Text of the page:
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2005-06-07 Lislary waves carried `Sarah' on US trip

On the 10th June 1847, the "Sarah-Boyde" set sail from Sligo harbour, bound for the USA. Higgins, Conway, Gilmartin, O'Connor, Jordan and Flatley are just some of the well-known Sligo surnames appearing on the "Sarah-Boyde" passenger list.

 

This is a list of those who actually made it to the east coast of North America.

 

What is not recorded is how many were given a watery grave en-route to their new world.
While making a brief appearance at an Irish centre in Chicago last year, we were given the centre's main office as a changing room. On one of the tall imposing bookshelves, I noticed twenty large volumes, containing detailed lists of people who had emigrated from Ireland in the mid to late 19th century.

 

These volumes stated the name of the ship, where it had departed from, the passenger names, ages, occupations or status. For all the female passengers on board - without exception - the occupation was described, in a sexist fashion, as "none". The men - without exception - were either farmers, mechanics or labourers. Then there were the children / infants, often aged only a couple of months.

 

I first looked up my own surname, admittedly not the most common Irish surname, and yet I came across about thirty entries under `Nelson', including a John Nelson, a Phoebe Nelson, and a James Nelson.

 

When I walk the roads, beaches and tracks of our coastal county, I am always aware that ours is a county which would have witnessed extensive emigration. Long-since-deserted, ruined stone cottages, from the Ladies Brae to Gleniff, from Easkey to Lislary, remain as stark reminders and lonely memorials to our nation's emigration history.

 

On sunny summer days at Lislary, I remember the sight and scent of seaweed drying on ancient stone walls, I marvelled how our beautiful Benbulben could display another unusual, almost unrecognisable side, I watched the sunlight dance on the dark blue waters of Donegal Bay, as I passed by the unique landmark of Mickey Taylor's white-washed, almost-improvised house, with a creamery can for a chimney.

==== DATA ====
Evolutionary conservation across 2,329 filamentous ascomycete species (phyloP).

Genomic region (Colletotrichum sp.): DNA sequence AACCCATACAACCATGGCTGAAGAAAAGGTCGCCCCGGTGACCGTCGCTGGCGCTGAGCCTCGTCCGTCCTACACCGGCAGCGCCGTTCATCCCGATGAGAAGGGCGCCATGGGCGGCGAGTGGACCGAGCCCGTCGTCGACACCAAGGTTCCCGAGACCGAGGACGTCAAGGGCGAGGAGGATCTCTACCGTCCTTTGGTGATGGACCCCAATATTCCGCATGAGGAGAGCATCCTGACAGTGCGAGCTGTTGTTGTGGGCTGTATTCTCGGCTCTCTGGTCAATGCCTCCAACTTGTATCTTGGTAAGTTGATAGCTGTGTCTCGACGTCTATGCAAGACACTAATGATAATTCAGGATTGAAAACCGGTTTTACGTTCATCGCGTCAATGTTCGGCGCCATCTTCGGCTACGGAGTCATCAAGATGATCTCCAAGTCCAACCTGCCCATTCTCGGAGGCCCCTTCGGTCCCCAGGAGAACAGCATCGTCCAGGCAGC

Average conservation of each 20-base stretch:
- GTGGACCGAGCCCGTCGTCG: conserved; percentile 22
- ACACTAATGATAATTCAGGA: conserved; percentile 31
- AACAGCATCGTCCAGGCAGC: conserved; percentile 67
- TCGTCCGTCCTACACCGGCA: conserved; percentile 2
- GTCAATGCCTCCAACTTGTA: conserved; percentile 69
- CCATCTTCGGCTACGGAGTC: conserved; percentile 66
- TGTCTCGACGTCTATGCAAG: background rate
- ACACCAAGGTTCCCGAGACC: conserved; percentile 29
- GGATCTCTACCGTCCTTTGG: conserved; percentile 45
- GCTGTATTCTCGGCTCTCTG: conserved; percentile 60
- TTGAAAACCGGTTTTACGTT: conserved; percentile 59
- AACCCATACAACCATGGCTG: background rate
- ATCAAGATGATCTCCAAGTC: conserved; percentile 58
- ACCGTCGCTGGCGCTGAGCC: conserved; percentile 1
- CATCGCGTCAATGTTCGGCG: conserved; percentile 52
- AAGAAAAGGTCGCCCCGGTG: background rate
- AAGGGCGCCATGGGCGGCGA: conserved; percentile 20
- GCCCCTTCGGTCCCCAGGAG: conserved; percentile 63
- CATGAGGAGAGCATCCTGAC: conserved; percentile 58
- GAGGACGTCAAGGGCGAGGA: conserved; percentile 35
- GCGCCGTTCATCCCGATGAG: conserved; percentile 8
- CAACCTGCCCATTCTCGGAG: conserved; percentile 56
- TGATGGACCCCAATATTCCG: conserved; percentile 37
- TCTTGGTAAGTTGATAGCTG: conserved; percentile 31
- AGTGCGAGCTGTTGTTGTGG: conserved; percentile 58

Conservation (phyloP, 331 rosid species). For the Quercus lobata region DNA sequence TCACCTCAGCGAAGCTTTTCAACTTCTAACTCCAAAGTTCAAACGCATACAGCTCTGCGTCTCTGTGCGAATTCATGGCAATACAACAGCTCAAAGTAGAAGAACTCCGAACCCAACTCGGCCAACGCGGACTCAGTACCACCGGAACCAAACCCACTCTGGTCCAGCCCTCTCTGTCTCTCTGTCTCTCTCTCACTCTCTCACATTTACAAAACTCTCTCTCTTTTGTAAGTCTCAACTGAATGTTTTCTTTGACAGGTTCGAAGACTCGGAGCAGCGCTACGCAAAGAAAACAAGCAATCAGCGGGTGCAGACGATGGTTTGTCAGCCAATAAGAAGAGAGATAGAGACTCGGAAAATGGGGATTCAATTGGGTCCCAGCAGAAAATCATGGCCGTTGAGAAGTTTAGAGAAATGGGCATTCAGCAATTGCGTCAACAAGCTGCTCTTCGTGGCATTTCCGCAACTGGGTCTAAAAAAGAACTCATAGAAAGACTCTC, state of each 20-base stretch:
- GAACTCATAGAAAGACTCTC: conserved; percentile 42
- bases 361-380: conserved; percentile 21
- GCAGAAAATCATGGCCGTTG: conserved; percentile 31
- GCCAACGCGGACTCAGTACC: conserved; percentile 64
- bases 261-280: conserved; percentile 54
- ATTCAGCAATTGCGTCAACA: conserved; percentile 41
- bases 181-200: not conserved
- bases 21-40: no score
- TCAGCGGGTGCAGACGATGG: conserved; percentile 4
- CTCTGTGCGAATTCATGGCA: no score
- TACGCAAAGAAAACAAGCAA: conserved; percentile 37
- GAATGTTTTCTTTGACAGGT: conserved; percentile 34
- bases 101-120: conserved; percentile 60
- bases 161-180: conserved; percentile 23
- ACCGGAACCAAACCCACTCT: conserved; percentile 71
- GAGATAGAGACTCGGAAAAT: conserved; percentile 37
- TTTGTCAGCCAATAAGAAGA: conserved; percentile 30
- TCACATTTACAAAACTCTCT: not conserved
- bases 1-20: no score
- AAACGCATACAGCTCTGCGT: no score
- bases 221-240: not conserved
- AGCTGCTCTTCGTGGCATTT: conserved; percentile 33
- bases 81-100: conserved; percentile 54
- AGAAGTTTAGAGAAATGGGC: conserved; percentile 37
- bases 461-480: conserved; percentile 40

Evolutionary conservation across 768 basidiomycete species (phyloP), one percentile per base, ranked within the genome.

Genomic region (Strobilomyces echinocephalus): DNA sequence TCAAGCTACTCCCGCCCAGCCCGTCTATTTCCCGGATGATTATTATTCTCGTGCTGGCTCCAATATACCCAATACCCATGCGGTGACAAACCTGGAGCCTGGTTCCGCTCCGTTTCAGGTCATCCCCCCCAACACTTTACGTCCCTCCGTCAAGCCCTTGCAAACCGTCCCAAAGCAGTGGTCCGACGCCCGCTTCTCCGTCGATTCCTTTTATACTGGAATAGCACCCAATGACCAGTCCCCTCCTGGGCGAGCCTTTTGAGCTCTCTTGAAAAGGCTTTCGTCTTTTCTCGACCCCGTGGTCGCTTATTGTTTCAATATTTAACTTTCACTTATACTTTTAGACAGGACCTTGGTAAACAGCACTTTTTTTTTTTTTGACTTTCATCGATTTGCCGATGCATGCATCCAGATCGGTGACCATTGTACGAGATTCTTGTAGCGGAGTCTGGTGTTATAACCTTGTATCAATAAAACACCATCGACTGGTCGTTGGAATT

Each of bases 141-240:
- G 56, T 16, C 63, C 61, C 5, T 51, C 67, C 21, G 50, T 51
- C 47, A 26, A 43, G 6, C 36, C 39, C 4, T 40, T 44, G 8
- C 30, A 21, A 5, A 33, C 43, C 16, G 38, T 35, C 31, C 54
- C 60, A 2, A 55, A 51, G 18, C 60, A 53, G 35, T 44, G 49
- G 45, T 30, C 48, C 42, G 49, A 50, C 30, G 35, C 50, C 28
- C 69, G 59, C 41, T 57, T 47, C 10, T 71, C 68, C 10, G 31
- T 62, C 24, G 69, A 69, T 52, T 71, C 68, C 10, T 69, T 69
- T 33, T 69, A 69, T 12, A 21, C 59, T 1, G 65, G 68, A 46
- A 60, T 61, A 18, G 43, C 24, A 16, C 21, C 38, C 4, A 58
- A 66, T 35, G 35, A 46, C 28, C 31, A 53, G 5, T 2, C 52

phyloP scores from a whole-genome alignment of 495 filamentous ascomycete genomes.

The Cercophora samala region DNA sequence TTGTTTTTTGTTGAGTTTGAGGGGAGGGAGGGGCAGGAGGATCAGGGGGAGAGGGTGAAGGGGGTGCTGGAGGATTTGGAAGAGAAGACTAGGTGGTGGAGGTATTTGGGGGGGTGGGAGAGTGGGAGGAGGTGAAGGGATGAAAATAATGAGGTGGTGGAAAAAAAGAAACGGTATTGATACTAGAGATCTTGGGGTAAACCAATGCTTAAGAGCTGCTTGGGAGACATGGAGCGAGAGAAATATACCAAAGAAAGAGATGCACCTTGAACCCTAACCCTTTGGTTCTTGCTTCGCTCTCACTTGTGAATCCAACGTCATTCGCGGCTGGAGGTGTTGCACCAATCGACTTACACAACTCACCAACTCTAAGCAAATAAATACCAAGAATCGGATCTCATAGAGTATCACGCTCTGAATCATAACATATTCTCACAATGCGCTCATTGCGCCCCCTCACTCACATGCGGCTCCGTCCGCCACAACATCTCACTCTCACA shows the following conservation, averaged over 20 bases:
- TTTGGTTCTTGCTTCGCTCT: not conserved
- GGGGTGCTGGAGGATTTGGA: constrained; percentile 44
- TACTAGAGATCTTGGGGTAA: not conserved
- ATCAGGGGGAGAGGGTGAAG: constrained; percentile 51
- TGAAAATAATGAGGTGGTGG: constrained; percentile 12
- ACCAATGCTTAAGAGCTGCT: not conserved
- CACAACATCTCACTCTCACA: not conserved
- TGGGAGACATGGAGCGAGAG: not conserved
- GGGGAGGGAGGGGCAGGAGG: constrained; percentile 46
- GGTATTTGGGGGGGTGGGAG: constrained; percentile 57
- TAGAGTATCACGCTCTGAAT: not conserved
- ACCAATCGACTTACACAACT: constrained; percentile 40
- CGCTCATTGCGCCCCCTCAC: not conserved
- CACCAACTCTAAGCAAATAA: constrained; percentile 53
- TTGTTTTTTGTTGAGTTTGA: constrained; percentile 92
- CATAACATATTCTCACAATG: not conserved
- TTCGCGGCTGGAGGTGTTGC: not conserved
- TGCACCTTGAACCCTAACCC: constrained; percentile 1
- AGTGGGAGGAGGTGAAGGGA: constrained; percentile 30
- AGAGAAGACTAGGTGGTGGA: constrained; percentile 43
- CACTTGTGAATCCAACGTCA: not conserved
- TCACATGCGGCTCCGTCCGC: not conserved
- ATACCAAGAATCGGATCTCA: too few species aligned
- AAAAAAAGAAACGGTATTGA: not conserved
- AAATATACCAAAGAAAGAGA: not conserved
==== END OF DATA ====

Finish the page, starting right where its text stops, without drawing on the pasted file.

I know nothing of Mickey's story, how he ended up there, or what his quality of life must have been like, living exposed to the elements in the cold winter months, but Mickey Taylor's wee house above the jagged rocks of the north-Sligo coastline became for me an indelible symbol of Lislary.

 

Sadly now, even his pre-fab extension lies in ruins. I think it is the at times bleak beauty of Lislary's coastline which has continued to lure me over the years.

As I walk the stony beach at Cloonagh (Trawbane), across to Lislary and Breaghwy (does it really need to be spelt like this? Brachmhaigh`as Gaelige'), I imagine the Inishmurray islanders disembarking on the mainland (Lislary and Cloonagh being some of the nearest landing-points), making their way into Sligo town, or perhaps the Peelers, as they set off to raid the illegal Inishmurray poito­n stills.

 

But at this juncture, I bow to the superiority of Joe McGowan, and refer you to his insightful and fascinating recent book on Inishmurray and its islanders.

 

Not long ago, while walking the dogs at Lislary, we called in to Christy and Carmel Harte - friends of my father's - in part to graciously accept their generous gift of fresh crab claws.

 

I envied Carmel's knowledge of local townland names, as she explained to me where Lislary ended and Breaghwy began, as she pointed out that Mickey Taylor technically lived in "Barr na Farraige" (an apt name for the location).

 

Names such as Pollrory, Altmore, Cullumore and Pollmolaise (named after Inishmurray's patron saint) tripped off her tongue during the kitchen conversation.

 

Carmel also pointed out that, despite only three houses being between theirs and the Atlantic, there were 23 telegraph poles - excessive, and view-blocking to say the least.

 

The Hartes spoke of how Lislary was now attracting more `artistic' types to set up home in the area.

 

We passed by one or two beautifully-designed homes on our walk, located in some of the most inspirational and creative settings one could ever dream of. Have a walk along the north-Sligo coast at Lislary, watch the wind-surfers as they ride the Donegal Bay waves.

 

But also spare a thought for those who rode those same waves on the "Sarah-Boyde", and other ships, in search of a new life, leaving behind their beloved Sligo forever.